Photographic imaging is the oldest form of remote sensing used in coral reef studies. This chapter briefly explores the history of photography from the 1850s to the present, and delves into its application for coral reef research. The investigation focuses on both photographs collected from low-altitude fixed-wing and rotary aircraft, and those collected from space by astronauts. Different types of classification and analysis techniques are discussed, and several case studies are presented as examples of the broad use of photographs as a tool in coral reef research.

  12. Sociology through Photography

    ERIC Educational Resources Information Center

    Hyde, Katherine

    2015-01-01

    This chapter describes how photography can inspire and cultivate sociological mindfulness. One set of assignments uses self-portraiture to highlight the complexity of visual representations of social identity. Another uses photography to guide sociological inquiry. Both sets of assignments draw on the Literacy Through Photography methodology,…

  13. The future of photography

    NASA Astrophysics Data System (ADS)

    Motta, Ricardo J.

    2010-01-01

    We are just a few years away from celebrating the 200th anniversary of photography. The first permanent photographic record was made by Niepce in 1826, the view from his window at Le Gras. After many development cycles, including some periods of stagnation, photography is now experience an amazing period of growth. Change since the mid 90's going into the next several years will completely modify photography and its industry. We propose that the digital photography revolution can be divided into two phases. The first, from about 1994 to 2009, was primarily the transformation of film-based equipment into their digital counterparts. Now, in the second phase, photography is starting to change into something completely different, with forces like social networks, cell phone cameras and computational photography changing the business, the methods and the use of photographs.

  14. Scholastic Photography Awards.

    ERIC Educational Resources Information Center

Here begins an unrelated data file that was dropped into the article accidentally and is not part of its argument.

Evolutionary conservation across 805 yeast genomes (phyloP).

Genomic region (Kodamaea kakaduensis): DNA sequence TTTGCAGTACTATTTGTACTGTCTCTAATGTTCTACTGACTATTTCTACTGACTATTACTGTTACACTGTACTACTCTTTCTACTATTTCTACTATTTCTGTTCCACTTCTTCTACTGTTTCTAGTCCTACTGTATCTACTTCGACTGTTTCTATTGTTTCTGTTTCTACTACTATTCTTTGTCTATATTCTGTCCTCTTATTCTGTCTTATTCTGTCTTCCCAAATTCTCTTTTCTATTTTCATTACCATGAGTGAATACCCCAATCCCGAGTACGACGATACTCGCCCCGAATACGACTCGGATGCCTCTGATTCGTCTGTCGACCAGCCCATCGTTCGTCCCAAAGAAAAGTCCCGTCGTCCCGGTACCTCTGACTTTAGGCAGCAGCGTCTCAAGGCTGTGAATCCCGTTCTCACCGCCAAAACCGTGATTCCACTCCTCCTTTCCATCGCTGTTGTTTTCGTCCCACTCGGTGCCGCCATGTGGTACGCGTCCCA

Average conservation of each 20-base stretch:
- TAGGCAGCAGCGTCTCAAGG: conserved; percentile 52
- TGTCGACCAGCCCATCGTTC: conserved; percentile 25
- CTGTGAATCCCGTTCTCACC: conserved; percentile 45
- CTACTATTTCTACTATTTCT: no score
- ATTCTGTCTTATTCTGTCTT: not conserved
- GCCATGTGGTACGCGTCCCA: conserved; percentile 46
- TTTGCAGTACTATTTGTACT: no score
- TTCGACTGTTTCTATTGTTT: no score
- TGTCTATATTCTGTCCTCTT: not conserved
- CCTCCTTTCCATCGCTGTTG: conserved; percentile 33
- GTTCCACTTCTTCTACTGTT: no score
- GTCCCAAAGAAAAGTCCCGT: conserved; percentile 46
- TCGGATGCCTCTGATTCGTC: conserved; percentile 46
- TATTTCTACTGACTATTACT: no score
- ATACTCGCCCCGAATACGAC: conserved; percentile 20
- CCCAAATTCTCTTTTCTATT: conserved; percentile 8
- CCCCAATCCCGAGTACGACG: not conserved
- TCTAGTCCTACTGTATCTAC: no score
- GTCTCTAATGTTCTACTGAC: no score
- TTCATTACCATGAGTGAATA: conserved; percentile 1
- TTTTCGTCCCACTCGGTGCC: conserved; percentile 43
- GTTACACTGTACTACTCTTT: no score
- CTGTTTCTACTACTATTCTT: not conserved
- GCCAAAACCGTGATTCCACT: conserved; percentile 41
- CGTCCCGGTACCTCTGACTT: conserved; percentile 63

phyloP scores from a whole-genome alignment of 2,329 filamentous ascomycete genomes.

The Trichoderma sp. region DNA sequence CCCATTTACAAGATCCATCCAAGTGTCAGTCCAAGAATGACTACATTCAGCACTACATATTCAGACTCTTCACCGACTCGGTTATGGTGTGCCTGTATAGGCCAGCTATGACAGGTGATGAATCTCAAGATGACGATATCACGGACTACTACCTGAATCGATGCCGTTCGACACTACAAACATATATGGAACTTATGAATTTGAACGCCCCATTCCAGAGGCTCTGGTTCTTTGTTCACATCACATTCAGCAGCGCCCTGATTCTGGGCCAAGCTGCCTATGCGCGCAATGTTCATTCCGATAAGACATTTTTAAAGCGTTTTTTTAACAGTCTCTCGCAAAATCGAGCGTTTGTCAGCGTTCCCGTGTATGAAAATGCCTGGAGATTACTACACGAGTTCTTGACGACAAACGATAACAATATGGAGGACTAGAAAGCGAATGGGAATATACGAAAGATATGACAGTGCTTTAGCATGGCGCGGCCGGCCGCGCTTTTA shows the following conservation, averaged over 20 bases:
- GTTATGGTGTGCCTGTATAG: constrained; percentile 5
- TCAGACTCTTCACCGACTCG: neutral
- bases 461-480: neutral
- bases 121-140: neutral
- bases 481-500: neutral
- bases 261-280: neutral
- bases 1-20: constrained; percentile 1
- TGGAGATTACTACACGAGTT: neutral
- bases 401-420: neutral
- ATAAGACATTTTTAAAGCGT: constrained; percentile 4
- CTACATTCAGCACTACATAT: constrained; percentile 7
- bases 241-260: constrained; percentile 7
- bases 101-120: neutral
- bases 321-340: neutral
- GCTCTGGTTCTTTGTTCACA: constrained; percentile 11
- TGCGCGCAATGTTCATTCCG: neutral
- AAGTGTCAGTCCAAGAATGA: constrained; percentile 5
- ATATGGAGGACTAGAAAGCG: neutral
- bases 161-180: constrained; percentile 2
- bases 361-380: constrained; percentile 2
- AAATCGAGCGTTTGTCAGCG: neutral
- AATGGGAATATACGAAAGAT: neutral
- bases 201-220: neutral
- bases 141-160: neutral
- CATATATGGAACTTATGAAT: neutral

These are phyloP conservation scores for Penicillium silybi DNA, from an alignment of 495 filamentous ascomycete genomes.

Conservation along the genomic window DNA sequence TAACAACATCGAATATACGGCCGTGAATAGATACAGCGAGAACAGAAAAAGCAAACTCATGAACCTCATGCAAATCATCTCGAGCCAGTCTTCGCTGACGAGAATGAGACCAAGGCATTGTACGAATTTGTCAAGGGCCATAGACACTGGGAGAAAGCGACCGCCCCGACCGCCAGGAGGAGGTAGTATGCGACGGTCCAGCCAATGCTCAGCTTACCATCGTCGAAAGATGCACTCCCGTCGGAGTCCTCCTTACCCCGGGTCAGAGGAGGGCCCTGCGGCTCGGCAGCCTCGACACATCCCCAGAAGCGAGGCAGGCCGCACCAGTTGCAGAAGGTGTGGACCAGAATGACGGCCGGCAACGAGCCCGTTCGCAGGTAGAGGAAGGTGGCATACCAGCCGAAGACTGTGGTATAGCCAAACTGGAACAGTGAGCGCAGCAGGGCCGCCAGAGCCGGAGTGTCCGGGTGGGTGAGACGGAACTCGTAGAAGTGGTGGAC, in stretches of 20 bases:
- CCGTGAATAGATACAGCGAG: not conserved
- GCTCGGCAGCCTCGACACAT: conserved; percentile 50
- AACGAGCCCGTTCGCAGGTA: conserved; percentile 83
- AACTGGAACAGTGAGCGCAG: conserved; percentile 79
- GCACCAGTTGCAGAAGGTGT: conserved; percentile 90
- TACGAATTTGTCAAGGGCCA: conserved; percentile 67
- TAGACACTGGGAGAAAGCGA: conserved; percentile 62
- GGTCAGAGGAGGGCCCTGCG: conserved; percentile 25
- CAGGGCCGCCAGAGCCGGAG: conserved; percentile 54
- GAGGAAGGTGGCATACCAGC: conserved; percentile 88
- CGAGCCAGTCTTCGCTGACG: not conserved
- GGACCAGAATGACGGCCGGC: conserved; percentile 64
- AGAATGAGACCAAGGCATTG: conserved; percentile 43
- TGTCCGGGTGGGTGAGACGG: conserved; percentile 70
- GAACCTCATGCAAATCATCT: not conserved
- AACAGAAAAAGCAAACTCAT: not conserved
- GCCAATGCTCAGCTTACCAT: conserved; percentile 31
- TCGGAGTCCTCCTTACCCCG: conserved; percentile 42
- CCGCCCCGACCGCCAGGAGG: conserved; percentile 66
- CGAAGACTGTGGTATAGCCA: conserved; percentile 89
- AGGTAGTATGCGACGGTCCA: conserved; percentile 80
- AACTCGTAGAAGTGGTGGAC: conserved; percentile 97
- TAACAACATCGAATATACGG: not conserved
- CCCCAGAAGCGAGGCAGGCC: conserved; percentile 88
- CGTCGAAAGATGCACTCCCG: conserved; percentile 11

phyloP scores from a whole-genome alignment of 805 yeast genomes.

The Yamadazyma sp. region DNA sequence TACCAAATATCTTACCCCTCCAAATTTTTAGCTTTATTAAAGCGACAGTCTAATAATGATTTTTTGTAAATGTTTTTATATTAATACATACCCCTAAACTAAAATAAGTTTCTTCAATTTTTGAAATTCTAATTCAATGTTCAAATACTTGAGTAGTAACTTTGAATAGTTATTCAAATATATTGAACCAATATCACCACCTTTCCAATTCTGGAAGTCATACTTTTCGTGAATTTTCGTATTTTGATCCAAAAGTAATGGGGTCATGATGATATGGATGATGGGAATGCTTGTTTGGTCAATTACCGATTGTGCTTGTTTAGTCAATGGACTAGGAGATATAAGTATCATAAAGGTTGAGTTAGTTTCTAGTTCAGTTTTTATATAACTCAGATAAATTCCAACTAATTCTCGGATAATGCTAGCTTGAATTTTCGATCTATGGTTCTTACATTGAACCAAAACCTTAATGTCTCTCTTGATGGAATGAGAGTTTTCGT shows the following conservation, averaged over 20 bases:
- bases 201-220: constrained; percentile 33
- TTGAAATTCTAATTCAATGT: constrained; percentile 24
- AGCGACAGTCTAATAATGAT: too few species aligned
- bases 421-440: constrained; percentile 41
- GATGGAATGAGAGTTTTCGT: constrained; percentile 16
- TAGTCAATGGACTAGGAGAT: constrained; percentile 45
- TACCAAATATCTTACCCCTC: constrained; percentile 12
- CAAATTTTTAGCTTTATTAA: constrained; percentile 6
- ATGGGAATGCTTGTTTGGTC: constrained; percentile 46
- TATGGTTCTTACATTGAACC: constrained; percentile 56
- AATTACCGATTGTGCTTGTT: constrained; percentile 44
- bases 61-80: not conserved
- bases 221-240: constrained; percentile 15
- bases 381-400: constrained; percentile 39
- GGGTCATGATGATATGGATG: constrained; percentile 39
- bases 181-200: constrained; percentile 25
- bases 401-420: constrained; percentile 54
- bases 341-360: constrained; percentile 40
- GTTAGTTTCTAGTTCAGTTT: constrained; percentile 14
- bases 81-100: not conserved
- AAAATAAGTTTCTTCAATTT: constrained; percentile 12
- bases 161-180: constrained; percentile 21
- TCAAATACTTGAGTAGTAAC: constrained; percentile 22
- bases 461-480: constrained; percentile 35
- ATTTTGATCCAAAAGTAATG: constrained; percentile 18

Art Education, 1981

    1981-01-01

    Presents 13 winning photographs by secondary students participating in the annual Scholastic Photography Awards competition conducted by Scholastic Magazines, Inc., and sponsored by the Eastman Kodak Company. Top winners receive scholarships. (SJL)

  15. State Skill Standards: Photography

    ERIC Educational Resources Information Center

    Howell, Frederick; Reed, Loretta; Jensen, Capra; Robison, Gary; Taylor, Susan; Pavesich, Christine

    2007-01-01

    The Department of Education has undertaken an ambitious effort to develop statewide skill standards for all content areas in career and technical education. The standards in this document are for photography programs and are designed to clearly state what the student should know and be able to do upon completion of an advanced high-school program.…

  16. Photography as Therapy.

    ERIC Educational Resources Information Center

    Routh, Robert D.

    Image making, like writing and speaking, is a carrier of ideas. This paper presents photography as therapy, a useful concept for advocates of humanistic education. The paper shows that Western civilization, due to its preoccupation with science, technology, and commerce, enhances and promotes left-hemispheric brain functions (verbal, analytical,…

  17. Dreams Memories & Photography

    ERIC Educational Resources Information Center

    Young, Bernard

    2012-01-01

    Photography students spend a considerable amount of time working on technical issues in shooting, composing, editing, and processing prints. Another aspect of their learning should include the conception and communication of their ideas. A student's memories and dreams can serve as motivation to create images in visual art. Some artists claim that…

  18. Photography in Pink Classrooms

    ERIC Educational Resources Information Center

    Ashburn, Liz

    2007-01-01

    The teaching of photography provides many opportunities to attack the assumption of universal heterosexuality, which is central to our society, in order to provide space for other sexualities such as gay, lesbian, bisexual and transgender. This article is based on many years of lecturing in art schools and focuses on the classroom teaching of…

  19. Exploring Racism through Photography

    ERIC Educational Resources Information Center

    Fey, Cass; Shin, Ryan; Cinquemani, Shana; Marino, Catherine

    2010-01-01

    Photography is a powerful medium with which to explore social issues and concerns through the intersection of artistic form and concept. Through the discussions of images and suggested activities, students will understand various ways photographers have documented and addressed racism and discrimination. This Instructional Resource presents a…

  20. The use of full spectrum digital photography for evidence collection and preservation in cases involving forensic odontology.

    PubMed